Thread: The Gov't, CAA, BMFA & UAV legislation thread
05/12/2019 16:48:35
Posted by John Bisset on 05/12/2019 16:15:39:

I believe Chris Berry's recent posts have it fairly well right.

The aspiration of 'authority' to have on board identification and real time tracking of everything airborne is clear. It is not, however practical yet, not for some time to come. Theory is one thing, practice another.

I have two separate conspicuity/anti-collision systems in one aircraft of mine; it still frequently fails to be 'seen' in flight by remote stations even at medium altitudes. Earlier this week while flying I was struck by the number of calls for people to re-squawk because ATC was not picking up the transponders.

For close range collision avoidance the systems work well enough overall, as an addition to and back up for see-and-be-seen, which is what they are for. They are still expensive, power hungry and problematic at a distance except when flying high, say 10,000ft and above. At medium or low level, forget any distant monitoring except in very intensely monitored and geographically benign environments. This will change, but slowly. The degradation of signal at low altitude will continue to be an effective limiter.

Personally as a pilot routinely flying in and around the levels likely to be mostly used by drones, I'd be unhappy at the idea of everything transmitting its position, or trying to. That causes distraction, confusion and chaos, working against safety. For light aircraft operations, having radio control aircraft giving out position data will just confuse - we are not routinely flying below 500ft except around airfields or when on special tasks. We need the BMFA making this point clearly on our behalf - forget position info from R/C aircraft! Expensive, short range, useless and confusing for real world traffic.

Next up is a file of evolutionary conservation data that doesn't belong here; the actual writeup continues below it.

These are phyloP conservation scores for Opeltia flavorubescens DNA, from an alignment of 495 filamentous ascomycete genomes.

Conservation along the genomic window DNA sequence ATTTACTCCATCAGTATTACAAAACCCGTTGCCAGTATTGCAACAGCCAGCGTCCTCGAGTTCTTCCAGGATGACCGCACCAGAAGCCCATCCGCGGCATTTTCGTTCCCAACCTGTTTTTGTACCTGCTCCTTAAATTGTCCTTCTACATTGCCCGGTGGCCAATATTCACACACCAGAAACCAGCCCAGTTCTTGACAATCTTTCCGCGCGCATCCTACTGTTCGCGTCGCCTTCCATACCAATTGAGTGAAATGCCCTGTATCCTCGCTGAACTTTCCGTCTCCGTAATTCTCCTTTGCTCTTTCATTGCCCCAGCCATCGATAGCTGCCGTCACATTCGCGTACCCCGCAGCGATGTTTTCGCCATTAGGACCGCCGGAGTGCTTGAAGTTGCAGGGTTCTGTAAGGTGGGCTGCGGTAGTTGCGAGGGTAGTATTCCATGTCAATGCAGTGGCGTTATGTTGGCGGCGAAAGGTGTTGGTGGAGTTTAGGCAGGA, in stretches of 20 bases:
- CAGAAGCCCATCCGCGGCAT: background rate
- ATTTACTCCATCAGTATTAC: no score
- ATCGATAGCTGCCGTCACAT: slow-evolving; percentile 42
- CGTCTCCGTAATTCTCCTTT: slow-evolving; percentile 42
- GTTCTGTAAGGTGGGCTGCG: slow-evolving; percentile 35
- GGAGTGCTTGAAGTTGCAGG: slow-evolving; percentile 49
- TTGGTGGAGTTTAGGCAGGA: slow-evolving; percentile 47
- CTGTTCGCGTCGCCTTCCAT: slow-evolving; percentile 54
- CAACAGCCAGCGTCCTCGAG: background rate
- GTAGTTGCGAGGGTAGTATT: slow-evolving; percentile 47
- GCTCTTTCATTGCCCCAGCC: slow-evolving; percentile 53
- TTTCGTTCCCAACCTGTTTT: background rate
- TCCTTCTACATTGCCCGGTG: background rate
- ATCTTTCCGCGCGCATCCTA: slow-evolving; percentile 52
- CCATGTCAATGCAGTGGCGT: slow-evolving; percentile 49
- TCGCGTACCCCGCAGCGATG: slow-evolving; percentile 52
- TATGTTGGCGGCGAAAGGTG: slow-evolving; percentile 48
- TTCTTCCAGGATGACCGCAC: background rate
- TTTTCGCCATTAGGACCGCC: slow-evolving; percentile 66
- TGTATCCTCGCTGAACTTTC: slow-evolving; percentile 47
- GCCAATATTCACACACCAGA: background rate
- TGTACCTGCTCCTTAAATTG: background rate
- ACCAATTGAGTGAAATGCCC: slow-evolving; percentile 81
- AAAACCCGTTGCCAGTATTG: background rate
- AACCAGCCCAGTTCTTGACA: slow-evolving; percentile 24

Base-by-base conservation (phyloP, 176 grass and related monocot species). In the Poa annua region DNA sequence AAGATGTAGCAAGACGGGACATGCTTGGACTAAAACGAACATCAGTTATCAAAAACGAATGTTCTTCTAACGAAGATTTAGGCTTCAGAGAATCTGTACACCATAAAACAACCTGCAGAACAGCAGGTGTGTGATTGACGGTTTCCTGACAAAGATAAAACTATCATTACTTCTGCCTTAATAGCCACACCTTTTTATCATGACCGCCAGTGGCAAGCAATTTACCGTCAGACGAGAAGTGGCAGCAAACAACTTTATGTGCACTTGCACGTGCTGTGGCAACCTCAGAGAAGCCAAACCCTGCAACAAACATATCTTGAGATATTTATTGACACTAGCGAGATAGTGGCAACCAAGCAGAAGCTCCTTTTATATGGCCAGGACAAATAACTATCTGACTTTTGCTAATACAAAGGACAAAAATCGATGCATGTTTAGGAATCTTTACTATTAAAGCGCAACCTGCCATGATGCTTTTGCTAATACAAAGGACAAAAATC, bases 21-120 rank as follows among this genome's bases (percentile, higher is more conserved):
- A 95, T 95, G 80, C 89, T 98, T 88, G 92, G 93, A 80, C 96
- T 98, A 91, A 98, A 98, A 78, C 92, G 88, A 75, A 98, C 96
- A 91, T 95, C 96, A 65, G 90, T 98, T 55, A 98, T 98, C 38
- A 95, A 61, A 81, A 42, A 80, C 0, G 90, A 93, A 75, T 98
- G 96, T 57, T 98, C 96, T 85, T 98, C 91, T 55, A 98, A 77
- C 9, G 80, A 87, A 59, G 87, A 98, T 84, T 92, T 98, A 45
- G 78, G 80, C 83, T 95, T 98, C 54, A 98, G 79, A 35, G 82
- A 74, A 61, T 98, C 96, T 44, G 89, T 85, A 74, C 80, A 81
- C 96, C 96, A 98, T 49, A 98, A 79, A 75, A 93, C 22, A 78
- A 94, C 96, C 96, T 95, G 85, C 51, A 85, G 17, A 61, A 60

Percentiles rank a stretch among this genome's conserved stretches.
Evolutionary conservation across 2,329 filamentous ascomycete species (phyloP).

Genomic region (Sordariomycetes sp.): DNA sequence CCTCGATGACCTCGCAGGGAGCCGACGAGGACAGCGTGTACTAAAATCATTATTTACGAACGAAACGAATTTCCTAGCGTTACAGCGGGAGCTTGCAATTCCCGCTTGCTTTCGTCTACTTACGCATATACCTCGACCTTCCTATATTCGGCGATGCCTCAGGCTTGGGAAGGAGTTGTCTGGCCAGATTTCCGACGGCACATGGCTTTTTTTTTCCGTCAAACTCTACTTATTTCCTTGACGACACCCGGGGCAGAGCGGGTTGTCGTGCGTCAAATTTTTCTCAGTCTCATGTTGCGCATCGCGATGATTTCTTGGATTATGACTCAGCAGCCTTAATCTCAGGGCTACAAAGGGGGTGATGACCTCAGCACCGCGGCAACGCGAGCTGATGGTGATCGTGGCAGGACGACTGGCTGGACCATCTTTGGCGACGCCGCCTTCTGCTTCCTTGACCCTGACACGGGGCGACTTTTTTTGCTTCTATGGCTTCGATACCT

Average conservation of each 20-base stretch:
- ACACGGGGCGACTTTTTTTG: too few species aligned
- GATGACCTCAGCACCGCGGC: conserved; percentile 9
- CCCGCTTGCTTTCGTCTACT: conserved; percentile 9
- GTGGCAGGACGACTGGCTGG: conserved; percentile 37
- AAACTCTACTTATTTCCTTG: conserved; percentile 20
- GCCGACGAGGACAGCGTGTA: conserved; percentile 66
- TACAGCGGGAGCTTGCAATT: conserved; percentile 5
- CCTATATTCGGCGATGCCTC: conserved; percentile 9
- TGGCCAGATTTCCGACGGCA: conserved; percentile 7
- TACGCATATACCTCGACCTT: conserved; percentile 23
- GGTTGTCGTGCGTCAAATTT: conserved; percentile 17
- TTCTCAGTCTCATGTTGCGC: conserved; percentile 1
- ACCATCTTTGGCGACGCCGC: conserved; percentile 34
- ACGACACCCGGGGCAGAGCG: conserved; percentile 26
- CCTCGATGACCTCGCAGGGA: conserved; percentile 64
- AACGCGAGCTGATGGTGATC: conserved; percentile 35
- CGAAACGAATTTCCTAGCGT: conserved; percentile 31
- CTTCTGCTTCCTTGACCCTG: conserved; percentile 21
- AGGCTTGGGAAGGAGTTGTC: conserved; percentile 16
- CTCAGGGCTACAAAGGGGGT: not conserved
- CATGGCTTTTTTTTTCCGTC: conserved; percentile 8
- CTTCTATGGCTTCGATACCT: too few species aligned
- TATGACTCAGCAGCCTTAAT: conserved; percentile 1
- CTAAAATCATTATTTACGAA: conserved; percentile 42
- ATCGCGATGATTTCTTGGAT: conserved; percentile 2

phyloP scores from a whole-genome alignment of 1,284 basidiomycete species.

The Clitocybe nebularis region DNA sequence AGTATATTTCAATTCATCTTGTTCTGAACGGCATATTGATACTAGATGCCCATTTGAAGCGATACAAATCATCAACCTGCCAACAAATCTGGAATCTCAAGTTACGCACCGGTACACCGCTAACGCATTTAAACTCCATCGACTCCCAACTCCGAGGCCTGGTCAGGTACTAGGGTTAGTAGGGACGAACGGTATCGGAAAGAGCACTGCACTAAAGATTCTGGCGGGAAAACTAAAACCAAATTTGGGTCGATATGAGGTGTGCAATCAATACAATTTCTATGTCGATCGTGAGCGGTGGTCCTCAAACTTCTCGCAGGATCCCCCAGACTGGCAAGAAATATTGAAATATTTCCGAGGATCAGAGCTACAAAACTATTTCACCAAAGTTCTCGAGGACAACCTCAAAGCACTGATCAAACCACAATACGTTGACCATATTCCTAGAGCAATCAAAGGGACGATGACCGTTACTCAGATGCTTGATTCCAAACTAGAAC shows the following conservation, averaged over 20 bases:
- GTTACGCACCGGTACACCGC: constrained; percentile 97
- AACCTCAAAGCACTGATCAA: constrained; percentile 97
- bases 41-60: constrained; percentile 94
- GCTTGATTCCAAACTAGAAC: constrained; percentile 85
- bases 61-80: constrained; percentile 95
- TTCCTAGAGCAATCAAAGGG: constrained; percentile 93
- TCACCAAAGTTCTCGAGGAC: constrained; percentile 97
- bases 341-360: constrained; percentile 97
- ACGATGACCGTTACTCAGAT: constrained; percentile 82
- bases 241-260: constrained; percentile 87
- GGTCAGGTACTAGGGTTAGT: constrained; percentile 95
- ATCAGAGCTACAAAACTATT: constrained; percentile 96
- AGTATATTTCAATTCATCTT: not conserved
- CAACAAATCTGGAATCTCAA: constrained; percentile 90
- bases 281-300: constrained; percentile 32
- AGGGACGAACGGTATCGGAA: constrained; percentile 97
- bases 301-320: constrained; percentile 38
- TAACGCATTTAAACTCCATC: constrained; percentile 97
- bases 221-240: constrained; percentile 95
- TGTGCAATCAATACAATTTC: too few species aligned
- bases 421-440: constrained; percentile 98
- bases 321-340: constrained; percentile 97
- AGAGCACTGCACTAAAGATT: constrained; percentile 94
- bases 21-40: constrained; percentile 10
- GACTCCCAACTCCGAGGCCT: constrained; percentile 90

For drones I only want info from the higher flying ones. Even between 500 to 1000ft the range available will be low, so its really collision avoidance stuff, not real tracking. Once a good, say ADS-B equivalent, set up exists at low cost and with high reliability, maybe worthwhile anti-colision will become feasible. Meantime, we keep our eyes open - and incidentally only believe a small proportion of the airliner's drone airmiss 'reports'.

Great post. I completely agree, but my concern is that the National Associations might be given an equally unappealing option if offered an exemption to the conspicuity kit. I suspect operating at "known" model flying sites is what they will suggest, but if the cost/complexity of maintaining that status is significant it will cause issues, especially for the public sites used by slope and thermal soarers where there is often not a Club involved. Hopefully some solution can be found, but I suspect those of us operating in those locaton will hace to carry conspicuity equipment to stay legal.

Thread: Trim reversal in OpenTx
05/12/2019 13:16:12